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Indian society has changed; false implication in sexual offences on the rise

Indian society has changed; false implication in sexual offences on the rise

Sandeep Kumar Mishra Vs State of UP

Allahabad HC


Crl Misc Bail Appl No - 32824 of 2020

About/from the judgment:

The Indian society has undergone a complete change during the last four decades and now it is more often observed that false implication in sexual offences is on a rise, the Allahabad High Court observed while granting bail to two men accused of raping a woman in Varanasi in 2019.

The Court cited the Supreme Court's ruling in Bharwada Bhoginbhai Hirjibhai v. State of Gujarat, which stated that in present-day India, it was unlikely for a woman to falsely accuse someone of sexual assault to avoid being maligned in society, and noted that the Indian society has undergone significant transformations since the judgment was passed four decades ago.

"Much water has flown down the Ganges since passing of the aforesaid judgment by the Apex Court. The Indian society has undergone a complete change during the said period of about 40 years and now it is more often observed that false implication in sexual offences is on a rise. The inordinate delay in lodging the FIR is to be considered at the time of adjudicating the bail," the Court said.

The First Information Report (FIR) was registered against the accused at Meerut on August 5, 2019 under Sections 376-D (intercourse by any member of the management or staff of a hospital with any woman in that hospital), 342 (wrongful confinement) and 506 (criminal intimidation) of the Indian Penal Code (IPC).

The FIR was sent to be investigated by the police of Rohaniya of Varanasi District on a letter sent by Senior Superintendent of Police, Meerut as the matter fell within the jurisdiction of District Varanasi. The FIR there was lodged on September ,9 2019.

The counsel for the accused argued that the survivor's medical examination at the District Hospital in Varanasi did not reveal any internal or external injuries to support the prosecution's allegations against the applicants.

They claimed that the applicants were falsely implicated in the case because they inquired about the illegal activities being carried out by the survivor and other activists of the Ashram she was associated with. They also argued that the prosecution introduced new witnesses and filed their affidavits before SSP, Meerut, which was not admissible in law.

They stated that Chandra Mohan, a godman, was responsible for lodging the FIRs against the revolting disciples of ‘Janeu Kranti Abhiyan’ and that there were several FIRs against him.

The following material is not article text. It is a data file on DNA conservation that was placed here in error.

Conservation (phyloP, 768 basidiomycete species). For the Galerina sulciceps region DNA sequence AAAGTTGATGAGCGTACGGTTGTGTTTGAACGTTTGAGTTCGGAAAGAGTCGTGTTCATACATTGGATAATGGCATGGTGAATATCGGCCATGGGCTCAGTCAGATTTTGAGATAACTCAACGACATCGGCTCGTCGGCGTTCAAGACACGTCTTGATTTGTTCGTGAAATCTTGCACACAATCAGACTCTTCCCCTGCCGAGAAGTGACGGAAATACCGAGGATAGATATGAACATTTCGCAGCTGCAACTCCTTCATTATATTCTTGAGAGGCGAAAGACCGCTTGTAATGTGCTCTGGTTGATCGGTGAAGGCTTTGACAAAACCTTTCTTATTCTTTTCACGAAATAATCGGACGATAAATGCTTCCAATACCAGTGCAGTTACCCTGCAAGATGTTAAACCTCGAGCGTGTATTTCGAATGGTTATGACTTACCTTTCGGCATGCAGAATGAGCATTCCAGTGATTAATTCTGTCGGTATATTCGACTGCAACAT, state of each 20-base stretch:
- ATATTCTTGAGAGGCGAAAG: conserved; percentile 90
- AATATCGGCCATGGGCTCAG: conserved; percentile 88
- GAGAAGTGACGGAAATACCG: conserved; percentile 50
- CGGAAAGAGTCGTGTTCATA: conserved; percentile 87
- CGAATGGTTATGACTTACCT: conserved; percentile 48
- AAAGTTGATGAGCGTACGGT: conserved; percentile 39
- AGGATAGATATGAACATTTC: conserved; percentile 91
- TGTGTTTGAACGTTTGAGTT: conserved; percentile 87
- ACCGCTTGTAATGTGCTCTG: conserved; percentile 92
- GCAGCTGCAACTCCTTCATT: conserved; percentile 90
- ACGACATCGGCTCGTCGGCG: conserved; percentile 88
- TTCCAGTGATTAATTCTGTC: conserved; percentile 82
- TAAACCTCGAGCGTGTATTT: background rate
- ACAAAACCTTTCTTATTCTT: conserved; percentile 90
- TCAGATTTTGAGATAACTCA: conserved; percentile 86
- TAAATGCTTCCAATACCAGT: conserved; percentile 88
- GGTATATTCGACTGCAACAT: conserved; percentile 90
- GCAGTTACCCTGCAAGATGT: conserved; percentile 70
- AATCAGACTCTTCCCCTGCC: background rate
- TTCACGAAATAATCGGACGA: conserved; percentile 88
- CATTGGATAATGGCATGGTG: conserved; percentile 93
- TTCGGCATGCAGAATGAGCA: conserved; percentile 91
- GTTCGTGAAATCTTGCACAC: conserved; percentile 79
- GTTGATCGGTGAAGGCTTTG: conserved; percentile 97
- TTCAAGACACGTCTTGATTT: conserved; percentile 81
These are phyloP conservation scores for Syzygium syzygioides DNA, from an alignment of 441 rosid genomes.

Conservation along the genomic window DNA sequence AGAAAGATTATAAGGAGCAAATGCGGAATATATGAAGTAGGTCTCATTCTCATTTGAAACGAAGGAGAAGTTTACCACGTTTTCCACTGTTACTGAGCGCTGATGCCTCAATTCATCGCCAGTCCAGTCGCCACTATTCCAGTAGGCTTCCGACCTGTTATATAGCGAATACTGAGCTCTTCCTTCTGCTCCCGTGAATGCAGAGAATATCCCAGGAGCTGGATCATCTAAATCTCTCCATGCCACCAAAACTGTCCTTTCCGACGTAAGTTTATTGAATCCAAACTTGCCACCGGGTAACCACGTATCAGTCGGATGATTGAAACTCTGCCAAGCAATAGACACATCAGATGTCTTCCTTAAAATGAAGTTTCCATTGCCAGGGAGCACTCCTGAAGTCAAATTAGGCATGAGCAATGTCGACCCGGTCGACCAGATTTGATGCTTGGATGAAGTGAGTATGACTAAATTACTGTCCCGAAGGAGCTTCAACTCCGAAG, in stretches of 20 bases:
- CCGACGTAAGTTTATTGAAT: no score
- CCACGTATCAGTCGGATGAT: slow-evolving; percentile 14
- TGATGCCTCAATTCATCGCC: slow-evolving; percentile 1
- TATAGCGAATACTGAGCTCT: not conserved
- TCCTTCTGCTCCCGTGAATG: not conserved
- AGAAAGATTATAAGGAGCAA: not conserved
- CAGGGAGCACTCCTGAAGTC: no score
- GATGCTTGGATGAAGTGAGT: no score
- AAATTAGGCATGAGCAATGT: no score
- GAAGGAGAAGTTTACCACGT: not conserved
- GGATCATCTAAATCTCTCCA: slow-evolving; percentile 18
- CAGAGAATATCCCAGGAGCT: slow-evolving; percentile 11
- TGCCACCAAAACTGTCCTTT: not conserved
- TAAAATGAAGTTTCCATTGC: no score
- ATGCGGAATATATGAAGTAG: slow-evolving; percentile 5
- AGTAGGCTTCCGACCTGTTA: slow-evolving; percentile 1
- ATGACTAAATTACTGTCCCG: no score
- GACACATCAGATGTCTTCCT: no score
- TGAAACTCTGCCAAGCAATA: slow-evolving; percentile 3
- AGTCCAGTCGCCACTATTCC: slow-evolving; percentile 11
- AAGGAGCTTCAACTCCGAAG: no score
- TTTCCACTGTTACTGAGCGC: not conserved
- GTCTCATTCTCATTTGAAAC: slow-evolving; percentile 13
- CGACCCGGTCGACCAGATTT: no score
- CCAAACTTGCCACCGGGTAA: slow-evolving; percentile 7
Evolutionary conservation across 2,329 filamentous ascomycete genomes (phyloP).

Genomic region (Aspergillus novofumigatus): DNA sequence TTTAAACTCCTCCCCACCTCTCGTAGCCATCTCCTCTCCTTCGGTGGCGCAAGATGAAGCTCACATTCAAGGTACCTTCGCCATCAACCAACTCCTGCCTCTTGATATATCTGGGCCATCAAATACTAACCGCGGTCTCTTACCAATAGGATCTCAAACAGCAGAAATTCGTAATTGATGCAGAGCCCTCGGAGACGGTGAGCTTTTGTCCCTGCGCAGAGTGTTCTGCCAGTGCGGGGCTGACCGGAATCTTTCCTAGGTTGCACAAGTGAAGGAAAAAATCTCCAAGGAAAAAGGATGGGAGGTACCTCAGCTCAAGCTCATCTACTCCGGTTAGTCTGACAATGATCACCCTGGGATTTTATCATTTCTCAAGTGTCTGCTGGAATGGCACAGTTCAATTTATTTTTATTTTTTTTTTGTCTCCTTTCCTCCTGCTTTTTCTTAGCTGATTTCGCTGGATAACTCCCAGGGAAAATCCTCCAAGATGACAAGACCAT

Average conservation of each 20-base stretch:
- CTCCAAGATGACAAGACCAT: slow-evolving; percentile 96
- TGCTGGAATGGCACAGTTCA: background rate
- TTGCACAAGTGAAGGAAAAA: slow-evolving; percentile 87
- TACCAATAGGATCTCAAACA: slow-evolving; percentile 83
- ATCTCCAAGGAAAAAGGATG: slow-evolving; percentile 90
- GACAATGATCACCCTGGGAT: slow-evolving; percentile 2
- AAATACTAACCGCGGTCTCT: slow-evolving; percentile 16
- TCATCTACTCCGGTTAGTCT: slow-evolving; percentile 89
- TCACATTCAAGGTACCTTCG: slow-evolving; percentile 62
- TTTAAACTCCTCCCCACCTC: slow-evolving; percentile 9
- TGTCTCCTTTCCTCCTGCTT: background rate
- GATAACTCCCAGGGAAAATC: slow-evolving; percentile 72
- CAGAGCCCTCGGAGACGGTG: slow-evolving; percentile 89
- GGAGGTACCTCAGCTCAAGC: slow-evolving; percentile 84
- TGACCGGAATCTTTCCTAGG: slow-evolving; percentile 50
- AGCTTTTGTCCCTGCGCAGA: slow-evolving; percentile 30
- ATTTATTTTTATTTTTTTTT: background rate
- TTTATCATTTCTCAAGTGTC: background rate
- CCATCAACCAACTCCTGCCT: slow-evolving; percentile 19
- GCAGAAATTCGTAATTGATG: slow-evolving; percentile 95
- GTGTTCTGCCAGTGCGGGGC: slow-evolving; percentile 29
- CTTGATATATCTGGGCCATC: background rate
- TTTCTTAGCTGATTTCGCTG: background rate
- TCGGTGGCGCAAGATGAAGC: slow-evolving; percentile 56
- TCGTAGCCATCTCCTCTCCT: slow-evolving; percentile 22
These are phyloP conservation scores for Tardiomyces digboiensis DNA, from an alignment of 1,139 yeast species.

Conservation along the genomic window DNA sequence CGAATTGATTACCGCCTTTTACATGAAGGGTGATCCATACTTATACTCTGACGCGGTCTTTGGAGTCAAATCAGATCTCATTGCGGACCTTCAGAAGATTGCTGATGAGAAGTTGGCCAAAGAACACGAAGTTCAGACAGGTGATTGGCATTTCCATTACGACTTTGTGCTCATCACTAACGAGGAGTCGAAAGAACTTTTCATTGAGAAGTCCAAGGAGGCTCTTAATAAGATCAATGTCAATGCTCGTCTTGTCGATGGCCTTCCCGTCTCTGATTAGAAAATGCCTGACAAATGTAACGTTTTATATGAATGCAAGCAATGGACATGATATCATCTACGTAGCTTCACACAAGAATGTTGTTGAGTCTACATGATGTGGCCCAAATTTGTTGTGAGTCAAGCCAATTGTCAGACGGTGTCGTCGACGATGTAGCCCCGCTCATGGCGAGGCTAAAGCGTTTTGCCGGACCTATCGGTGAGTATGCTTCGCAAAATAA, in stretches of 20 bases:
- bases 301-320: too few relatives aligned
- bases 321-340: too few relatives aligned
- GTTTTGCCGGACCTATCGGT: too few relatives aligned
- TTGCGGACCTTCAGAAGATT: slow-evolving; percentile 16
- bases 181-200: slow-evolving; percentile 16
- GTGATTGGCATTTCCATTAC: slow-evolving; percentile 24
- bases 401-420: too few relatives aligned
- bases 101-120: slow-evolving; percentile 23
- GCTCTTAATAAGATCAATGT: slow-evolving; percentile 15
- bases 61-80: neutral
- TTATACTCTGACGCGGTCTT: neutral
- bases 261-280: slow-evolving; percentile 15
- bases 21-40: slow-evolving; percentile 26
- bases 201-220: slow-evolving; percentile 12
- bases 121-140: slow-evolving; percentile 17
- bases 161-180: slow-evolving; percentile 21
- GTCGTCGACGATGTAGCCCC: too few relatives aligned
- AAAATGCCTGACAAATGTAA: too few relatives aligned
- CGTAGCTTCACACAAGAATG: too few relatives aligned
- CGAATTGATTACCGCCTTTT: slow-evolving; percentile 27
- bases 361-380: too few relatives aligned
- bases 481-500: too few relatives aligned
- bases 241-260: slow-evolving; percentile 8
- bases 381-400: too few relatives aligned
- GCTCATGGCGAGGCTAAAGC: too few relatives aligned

It was also claimed that the accused were associated with Chandra Mohan and used to live permanently with him since 2018 but, after some time, they realized that they had been cheated by him and came to know of his illegal activities. As a result, they posted several messages on a WhatsApp group, which led to protests against Chandra Mohan and divided his disciples into two sections.

The counsel further argued that the survivor, who was the National President of ‘Janeu Kranti Abhiyan’ could have lodged the FIR at Varanasi itself, and lodging the FIR at a far place like Meerut, that too after over a month, indicated malicious intent.

On the other hand, the State vehemently opposed the bail applications on the grounds that the accused had committed a gruesome act with the survivor, and it was not possible for a woman to falsely accuse someone of rape in Indian society.

They also argued that sexual assault often goes unreported and that the prosecution witnesses have deposed against the accused. They contended that the delay in lodging the FIR was natural due to the victim's pressure and the Indian values of not revealing such acts.

The counsel further argued that the survivor's statement needs no corroboration and that the false story of the involvement of godman Chandra Mohan was fabricated by the applicant-accused to escape the grave offences committed by them.

The Court after considering the facts and circumstances of the case, the evidence on record, the inordinate delay in lodging the FIR, and the fact that the trial was at its conclusive end, determined that the accused had made out a case for bail. The applications were therefore allowed.

Read the Judgment


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